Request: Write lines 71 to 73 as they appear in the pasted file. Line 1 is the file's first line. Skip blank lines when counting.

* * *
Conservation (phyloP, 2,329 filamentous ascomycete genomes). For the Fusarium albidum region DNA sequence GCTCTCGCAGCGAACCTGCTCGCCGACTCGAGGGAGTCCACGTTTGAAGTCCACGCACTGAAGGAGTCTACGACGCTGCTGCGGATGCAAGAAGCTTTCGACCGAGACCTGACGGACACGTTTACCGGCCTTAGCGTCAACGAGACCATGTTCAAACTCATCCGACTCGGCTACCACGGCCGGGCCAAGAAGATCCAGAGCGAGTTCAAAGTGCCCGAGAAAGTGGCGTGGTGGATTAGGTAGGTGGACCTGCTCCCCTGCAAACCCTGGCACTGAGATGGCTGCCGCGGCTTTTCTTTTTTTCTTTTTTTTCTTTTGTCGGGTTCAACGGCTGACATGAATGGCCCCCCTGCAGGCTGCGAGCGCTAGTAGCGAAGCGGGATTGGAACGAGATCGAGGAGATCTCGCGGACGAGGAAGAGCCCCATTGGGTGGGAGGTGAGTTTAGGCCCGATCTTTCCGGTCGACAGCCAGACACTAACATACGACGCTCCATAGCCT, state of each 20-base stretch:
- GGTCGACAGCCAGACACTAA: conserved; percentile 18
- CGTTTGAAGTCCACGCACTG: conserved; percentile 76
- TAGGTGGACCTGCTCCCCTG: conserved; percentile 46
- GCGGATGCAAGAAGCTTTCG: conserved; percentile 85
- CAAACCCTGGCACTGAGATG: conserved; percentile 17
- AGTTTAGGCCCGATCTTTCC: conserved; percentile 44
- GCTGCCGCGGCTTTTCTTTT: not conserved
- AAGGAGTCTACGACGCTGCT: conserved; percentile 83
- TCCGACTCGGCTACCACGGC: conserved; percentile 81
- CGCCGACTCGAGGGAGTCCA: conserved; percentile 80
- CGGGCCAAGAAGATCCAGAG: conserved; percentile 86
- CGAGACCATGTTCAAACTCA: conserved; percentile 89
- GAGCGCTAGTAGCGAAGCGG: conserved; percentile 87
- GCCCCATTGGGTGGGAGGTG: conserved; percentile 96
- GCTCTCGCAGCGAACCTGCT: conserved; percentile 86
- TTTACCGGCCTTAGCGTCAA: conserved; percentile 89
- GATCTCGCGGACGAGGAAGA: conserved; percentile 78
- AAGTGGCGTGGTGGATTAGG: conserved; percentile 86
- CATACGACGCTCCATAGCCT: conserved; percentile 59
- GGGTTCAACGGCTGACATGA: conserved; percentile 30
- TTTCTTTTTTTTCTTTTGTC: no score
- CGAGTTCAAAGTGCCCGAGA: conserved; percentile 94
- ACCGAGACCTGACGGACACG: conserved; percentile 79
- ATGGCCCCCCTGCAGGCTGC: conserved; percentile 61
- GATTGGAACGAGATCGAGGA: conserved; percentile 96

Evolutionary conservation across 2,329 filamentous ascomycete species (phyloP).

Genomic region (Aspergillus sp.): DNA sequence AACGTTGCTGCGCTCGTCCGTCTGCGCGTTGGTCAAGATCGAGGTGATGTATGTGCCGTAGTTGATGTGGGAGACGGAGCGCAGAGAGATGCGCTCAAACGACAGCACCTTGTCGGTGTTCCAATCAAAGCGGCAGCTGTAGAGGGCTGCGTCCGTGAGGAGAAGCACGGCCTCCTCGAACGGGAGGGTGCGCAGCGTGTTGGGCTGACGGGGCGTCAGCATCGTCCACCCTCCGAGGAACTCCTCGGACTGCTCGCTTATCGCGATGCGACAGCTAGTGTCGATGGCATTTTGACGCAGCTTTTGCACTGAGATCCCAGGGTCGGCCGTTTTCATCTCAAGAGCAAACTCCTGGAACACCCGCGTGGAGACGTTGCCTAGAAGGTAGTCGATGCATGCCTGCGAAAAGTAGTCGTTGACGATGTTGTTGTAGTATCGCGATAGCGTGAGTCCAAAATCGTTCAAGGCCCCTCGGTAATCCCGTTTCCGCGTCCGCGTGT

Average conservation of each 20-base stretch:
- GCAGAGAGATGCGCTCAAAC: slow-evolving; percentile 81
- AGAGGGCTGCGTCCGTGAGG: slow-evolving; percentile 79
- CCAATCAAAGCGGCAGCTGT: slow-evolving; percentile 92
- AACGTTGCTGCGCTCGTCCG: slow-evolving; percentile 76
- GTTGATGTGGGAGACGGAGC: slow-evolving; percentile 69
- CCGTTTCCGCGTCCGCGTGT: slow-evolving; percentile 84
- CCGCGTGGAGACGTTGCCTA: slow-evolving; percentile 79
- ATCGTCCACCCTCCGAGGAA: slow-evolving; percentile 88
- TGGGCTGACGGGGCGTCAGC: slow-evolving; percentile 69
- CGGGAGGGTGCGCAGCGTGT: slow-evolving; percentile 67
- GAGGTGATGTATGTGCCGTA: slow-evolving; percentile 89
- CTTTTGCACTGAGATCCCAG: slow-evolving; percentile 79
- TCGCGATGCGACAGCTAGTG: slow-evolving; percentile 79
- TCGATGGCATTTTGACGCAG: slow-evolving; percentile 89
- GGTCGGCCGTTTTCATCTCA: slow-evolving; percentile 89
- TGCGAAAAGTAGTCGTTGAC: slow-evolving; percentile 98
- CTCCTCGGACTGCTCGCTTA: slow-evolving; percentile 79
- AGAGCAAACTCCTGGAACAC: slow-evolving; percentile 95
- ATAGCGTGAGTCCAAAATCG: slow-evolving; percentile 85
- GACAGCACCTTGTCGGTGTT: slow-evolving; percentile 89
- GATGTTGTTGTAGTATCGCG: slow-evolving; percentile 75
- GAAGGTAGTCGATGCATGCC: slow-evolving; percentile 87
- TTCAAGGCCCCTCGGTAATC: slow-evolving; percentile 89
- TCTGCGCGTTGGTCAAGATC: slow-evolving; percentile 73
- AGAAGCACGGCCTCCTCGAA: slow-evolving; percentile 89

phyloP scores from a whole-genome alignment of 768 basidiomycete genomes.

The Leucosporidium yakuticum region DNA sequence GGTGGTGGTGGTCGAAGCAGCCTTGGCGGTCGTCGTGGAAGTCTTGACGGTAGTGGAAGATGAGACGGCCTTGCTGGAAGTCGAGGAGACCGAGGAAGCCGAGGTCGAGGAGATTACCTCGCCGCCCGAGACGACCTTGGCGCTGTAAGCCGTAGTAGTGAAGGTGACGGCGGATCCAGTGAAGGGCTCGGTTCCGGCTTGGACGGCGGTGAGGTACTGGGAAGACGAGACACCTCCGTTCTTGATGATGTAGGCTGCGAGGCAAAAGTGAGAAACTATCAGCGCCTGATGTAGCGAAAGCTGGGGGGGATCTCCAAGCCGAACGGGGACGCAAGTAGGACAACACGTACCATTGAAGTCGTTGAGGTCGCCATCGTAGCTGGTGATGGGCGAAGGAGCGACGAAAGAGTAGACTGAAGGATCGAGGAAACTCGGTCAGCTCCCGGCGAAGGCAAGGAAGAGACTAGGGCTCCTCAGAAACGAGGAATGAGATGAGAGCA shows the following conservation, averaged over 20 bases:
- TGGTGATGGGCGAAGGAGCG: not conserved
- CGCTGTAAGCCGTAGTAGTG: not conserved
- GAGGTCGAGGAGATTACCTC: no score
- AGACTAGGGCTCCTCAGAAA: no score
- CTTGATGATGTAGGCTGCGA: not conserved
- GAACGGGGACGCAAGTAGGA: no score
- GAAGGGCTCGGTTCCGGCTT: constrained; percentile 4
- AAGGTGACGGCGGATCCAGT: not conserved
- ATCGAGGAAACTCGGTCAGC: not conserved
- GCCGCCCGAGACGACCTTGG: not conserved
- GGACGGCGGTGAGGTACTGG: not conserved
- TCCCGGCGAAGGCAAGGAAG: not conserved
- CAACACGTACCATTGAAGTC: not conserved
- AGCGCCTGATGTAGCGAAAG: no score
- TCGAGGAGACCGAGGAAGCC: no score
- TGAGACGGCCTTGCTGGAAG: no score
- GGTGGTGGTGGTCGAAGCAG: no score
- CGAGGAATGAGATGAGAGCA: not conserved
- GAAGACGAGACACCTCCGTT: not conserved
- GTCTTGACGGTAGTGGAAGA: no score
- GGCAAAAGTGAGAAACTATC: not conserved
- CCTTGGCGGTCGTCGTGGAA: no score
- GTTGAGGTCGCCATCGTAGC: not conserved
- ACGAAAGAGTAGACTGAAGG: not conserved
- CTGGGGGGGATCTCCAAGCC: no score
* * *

- TCGAGGAGACCGAGGAAGCC: no score
- TGAGACGGCCTTGCTGGAAG: no score
- GGTGGTGGTGGTCGAAGCAG: no score